The four quadrant method takes your linear to do list and asks you to split all the items up into 2 buckets: what’s important and what’s not important. You would only want to do tasks that are actually important, so within this bucket, you split it up into whether it’s due soon or if it’s due much later. If it’s important and due soon, it goes into the top left quadrant. If it’s important, but not due soon, it goes to the upper right quadrant. If it’s not important, but it’s bothering you enough to have to do it, then it goes on the bottom left. Everything else goes into the uncategorized bucket on the bottom right.
When you start your day, you immediately know what you have to work on: the upper left. When you are done with those things, or if you are stuck with any item on the upper left, then you move to the upper right. The idea is that you never should do anything on the bottom left. In fact, if you have an executive assistant, these are the tasks that may make perfect sense to delegate. If you don’t have an EA, then think hard before you ever do any of those tasks. If you find yourself asking over and over whether you really need to do a task, it’s unlikely you should, and consider storing it on the bottom right. If a task has been on the bottom right for a long time, then it becomes a candidate for deletion. At the same time, the bottom right quadrant is the perfect place for you to store anything and everything that you’ve thought of. You should never be hesitant to write down to your to dos. In traditional linear lists, you will overburden yourself if you write everything down. in a 4-quadrant approach, you never have to worry because your attention is, and should always be, focused on the upper left.
Here’s a recap of the kind of tasks you put in each quadrant:
Quadrant 1: Critical and Due Soon (top left)
The most important things that you have to work on, especially if it’s due soon. Each day, each hour, each minute of your work should be focused on tackling issues within this quadrant. The criteria in putting it here should be the value-adding tasks that drive your business and/or your life.
Quadrant 2: Critical, but not Due Soon (top right)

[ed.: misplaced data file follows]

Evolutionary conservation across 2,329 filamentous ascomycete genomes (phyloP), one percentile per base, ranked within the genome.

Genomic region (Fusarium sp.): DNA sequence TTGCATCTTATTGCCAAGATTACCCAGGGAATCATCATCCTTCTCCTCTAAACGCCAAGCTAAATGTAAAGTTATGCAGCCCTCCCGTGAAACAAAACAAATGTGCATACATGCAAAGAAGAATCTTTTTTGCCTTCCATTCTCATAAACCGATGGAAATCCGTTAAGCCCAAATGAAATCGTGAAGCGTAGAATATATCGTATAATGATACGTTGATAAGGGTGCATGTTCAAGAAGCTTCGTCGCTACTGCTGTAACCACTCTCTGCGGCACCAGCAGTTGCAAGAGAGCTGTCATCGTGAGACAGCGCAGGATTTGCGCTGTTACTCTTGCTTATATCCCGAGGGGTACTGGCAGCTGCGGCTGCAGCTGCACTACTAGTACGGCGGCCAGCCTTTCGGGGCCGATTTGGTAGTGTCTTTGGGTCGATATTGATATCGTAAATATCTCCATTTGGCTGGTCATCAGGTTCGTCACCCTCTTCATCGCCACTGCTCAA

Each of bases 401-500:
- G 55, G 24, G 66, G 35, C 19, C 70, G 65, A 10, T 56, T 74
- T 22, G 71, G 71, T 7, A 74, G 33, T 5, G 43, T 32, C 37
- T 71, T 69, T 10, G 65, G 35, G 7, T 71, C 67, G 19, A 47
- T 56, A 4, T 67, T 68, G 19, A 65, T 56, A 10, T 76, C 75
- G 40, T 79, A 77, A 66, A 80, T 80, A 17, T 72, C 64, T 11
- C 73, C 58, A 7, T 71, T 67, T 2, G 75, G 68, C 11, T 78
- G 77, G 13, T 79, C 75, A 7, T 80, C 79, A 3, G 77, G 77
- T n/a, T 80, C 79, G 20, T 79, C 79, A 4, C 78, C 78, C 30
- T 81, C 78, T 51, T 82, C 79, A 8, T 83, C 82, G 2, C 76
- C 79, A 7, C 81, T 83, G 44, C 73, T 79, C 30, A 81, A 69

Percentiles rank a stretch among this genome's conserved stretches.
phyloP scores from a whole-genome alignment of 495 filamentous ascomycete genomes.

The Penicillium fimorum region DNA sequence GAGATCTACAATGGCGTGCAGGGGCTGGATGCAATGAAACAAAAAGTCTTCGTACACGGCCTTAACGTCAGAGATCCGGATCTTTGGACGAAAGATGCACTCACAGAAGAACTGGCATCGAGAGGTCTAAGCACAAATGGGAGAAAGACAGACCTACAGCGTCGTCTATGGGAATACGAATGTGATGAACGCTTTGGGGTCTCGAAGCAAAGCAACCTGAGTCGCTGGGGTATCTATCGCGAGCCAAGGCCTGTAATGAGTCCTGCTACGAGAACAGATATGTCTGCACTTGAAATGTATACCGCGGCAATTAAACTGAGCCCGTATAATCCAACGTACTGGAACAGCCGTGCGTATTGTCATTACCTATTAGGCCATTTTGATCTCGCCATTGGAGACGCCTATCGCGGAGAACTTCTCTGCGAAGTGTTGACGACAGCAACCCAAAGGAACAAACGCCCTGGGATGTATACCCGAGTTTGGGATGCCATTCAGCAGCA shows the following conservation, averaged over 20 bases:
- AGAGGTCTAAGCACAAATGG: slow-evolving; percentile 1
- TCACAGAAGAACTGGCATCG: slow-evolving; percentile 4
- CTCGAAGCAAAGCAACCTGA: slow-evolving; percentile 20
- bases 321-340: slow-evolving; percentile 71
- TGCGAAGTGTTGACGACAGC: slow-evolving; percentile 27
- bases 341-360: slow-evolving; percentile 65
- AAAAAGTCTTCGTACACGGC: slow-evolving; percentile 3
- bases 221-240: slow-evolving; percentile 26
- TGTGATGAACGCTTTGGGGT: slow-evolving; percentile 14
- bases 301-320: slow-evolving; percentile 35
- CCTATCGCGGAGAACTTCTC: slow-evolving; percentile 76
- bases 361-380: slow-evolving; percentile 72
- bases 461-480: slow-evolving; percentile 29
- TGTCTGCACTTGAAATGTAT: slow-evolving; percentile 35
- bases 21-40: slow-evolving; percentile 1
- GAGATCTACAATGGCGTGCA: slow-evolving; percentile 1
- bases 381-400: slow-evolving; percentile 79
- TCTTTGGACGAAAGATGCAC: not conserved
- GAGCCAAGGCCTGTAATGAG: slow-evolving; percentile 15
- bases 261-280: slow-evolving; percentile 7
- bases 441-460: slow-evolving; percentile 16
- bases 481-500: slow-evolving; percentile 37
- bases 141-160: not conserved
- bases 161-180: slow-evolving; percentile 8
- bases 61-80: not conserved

The important things you have to work on, but the due date is farther out. The criteria for consideration of what’s “far out” varies depending on your overall project scope. With Priority Matrix the app, you can create your project definition in a such a way that the timeline is inherited from the project definition. So if you are working on a 10,000 feet project, the top right quadrant could represent tasks that are more than 3 months out.
Quadrant 3: Not Critical (bottom left)
Everything that you could delegate, or if you feel are burdens rather than value-adding, should go here. These are things you should explicitly avoid to do whenever possible. Even when your top quadrants are cleared, perhaps you should take a break, rather than working on the bottom left. While this may make you feel good to get these done, ultimately, they may not add to much. Recall, if it did add to something, maybe you could break it up and add the important part to the top quadrants.
Quadrant 4: Uncategorized (bottom right)
Write everything here. This is your traditional to do list. The difference is, it moves up the chain to “do-now” status only when the to do item is actually important.
How often should you follow through this process? The answer varies, but I would suggest, as often as you need to. Writing everything down help clears your mind.
Original Author : Hai Nguyen
Courtesy : http://www.appfluence.com/productivity/time-management-strategies-for-busy-people-using-the-4-quadrant-method/